Industry operating experience is that more reserves will be proved up and mined during an operation, but a bank will not lend on that.

So compared with the original indicated discovered resources, namely 800,000 ozs (but say 744,000 ozs at an average 93% recovery), only for 220,691 ozs or 28% can an appropriately robust case be made for project finance at this time.

Scenario 3, compared with Scenario 4, examines the case where future drilling can define more ore. The ability to do so will be dependent upon the Scenario 4 initial mining being able to generate sufficient cashflow to fund the work needed to discover and prove up the additional ore. In other words, the fewer the available funds, the less of the more lucrative Scenario 3.

Scenarios 1 and 2 individually have the same relationship to each other as do 3 and 4. Collectively, 1 and 2 examine the situation where, on the basis of the efficiencies of scale, the mine can operate at a marginally higher unit cost (last rows of Table 2-1) but with vast increases in mine life, total recovered ounces and total profitability. However the ability to attain this optimum situation for everyone (mine owners and State and Federal tax recipients) is very leveraged to costs, as can be inferred from comparing Rows 1.1 and 1.2. A drop in gold price of $25/oz (4.8%) (or an increase in production cost of $25/oz) reduces undiscounted cashflow from $59.2 million to $48.7 million, or 18%.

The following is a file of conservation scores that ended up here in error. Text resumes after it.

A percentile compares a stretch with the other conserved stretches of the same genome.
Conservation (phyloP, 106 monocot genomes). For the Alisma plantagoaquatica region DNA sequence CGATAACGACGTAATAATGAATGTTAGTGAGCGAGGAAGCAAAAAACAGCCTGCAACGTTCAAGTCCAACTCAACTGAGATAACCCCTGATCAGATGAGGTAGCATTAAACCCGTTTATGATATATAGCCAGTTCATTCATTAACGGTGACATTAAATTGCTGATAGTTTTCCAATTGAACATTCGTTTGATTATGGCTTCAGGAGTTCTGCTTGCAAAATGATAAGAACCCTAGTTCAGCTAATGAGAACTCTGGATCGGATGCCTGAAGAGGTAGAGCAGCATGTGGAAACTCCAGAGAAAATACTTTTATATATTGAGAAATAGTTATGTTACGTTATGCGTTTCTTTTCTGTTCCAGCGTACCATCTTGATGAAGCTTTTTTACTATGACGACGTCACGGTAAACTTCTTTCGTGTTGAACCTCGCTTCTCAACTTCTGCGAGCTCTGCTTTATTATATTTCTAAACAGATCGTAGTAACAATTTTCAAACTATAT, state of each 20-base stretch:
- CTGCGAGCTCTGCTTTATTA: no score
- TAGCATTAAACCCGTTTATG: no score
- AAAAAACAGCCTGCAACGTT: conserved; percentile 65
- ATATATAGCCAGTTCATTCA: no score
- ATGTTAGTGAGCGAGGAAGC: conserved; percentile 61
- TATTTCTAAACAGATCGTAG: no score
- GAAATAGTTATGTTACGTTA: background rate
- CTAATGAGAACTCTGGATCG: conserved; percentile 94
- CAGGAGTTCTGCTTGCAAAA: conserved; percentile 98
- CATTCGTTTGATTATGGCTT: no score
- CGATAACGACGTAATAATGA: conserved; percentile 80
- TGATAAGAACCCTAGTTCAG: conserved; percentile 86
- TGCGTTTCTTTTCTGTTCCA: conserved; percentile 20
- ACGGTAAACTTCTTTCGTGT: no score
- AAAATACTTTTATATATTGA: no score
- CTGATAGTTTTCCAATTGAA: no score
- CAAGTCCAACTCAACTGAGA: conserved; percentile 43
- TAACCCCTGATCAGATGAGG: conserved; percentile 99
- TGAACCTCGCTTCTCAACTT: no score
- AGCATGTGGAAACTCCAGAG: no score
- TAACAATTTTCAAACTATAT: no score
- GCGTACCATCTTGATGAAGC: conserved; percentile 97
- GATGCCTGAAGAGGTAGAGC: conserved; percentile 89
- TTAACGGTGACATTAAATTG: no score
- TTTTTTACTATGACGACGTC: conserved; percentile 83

For the constrained Scenario 4, the 4.8% cost/price difference causes an 8.4% drop in cashflow.

The obvious conclusion is that, as the company cannot control gold price, but if it can keep costs down, and if the Government effectively defers its take via the lost Rebate until company tax time and PAYE, Westonia can generate a much bigger operation with larger revenue streams for all concerned.

The Study's Section 3: Sensitivity Analysis, is attached.

The Study therein notes: "a 10% change in the mining cost results in a change of approximately $3.5 million (9%) in the undiscounted cashflow". Mining costs are generally recognised to have three approximately equally weighted components viz fuel, labour and equipment/overheads. Removal of the Rebate would increase fuel costs by almost 50%, at current prices, and so mining costs would rise by around 15%. By extrapolation, cashflow would be down about 13.5%.

The Study also states "A 10% change in the fixed cost results in a change of approximately $6.2 million (15%) in the undiscounted cashflow'. It has not been possible in the available timeframe to quantify the effect on Fixed Costs of the removal of the Rebate as many of the components are indirect, eg the impact on freight costs, the utilisation of diesel by subcontractors and suppliers, etc. Assuming a 5% change in Fixed Costs as an estimate, then cashflows are down 7.5%.

Capital costs ($15 million in the Study) would certainly rise strongly if the Rebate were removed as freights, mobile plant (cranes, etc), earthmoving, power generation and pre-strip mining are major components of it.

CONCLUSIONS

1. In summary, due to unfavourable changes in fixed cost and mining cost components, removal of the Rebate would seem to lower operating cashflow surpluses by about 20%.

2. That reduced cashflow will result in:

  • a general decreased growth opportunity for the company